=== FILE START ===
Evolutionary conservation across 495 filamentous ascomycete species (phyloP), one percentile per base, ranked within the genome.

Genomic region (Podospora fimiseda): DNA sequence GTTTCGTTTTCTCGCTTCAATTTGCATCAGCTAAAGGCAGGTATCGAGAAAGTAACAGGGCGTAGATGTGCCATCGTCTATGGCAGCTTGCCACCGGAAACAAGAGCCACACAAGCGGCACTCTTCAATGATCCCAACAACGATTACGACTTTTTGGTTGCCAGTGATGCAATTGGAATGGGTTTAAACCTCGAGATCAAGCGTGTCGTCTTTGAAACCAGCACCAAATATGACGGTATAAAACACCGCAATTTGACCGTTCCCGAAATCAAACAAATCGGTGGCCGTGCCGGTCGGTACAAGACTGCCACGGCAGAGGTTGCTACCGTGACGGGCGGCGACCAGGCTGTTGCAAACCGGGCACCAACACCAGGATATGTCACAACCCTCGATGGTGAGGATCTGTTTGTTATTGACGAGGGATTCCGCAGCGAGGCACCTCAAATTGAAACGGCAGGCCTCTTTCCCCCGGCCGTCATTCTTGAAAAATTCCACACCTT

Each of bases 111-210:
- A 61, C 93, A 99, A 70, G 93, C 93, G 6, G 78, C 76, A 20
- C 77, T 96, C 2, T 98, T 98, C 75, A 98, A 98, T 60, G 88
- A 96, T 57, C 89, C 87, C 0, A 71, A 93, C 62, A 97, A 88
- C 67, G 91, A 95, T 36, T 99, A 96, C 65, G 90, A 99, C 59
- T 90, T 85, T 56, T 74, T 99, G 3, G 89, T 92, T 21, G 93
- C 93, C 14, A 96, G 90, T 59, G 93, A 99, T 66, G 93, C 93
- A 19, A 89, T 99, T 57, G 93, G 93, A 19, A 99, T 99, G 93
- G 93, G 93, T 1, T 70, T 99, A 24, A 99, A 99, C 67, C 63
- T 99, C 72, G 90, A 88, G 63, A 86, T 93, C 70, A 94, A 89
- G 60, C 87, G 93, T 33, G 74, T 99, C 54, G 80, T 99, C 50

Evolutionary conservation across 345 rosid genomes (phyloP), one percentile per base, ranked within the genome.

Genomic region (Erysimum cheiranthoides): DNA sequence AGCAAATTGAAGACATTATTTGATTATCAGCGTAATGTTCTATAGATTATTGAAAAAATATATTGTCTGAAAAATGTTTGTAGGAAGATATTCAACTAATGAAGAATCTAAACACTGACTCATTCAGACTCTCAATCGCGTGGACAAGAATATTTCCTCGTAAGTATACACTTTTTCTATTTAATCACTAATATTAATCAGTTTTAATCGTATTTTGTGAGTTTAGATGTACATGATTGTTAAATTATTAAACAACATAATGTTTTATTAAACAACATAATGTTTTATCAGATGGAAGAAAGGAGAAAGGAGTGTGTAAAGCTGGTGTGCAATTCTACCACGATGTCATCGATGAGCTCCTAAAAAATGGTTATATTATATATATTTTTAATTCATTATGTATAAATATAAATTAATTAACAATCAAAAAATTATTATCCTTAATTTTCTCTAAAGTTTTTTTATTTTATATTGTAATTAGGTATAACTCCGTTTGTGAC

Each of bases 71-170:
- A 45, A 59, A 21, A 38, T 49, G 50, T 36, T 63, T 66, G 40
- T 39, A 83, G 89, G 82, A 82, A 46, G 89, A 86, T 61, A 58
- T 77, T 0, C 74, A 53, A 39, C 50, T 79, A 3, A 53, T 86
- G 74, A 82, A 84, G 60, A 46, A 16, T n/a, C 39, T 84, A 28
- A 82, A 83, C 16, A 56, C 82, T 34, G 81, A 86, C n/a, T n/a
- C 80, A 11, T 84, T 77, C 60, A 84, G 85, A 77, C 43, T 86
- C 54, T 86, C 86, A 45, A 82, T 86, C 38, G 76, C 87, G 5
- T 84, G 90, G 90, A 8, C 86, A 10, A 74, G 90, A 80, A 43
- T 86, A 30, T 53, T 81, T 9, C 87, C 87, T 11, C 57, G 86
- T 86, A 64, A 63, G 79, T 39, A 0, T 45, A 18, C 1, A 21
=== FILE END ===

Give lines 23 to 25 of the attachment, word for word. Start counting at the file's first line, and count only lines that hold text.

- C 54, T 86, C 86, A 45, A 82, T 86, C 38, G 76, C 87, G 5
- T 84, G 90, G 90, A 8, C 86, A 10, A 74, G 90, A 80, A 43
- T 86, A 30, T 53, T 81, T 9, C 87, C 87, T 11, C 57, G 86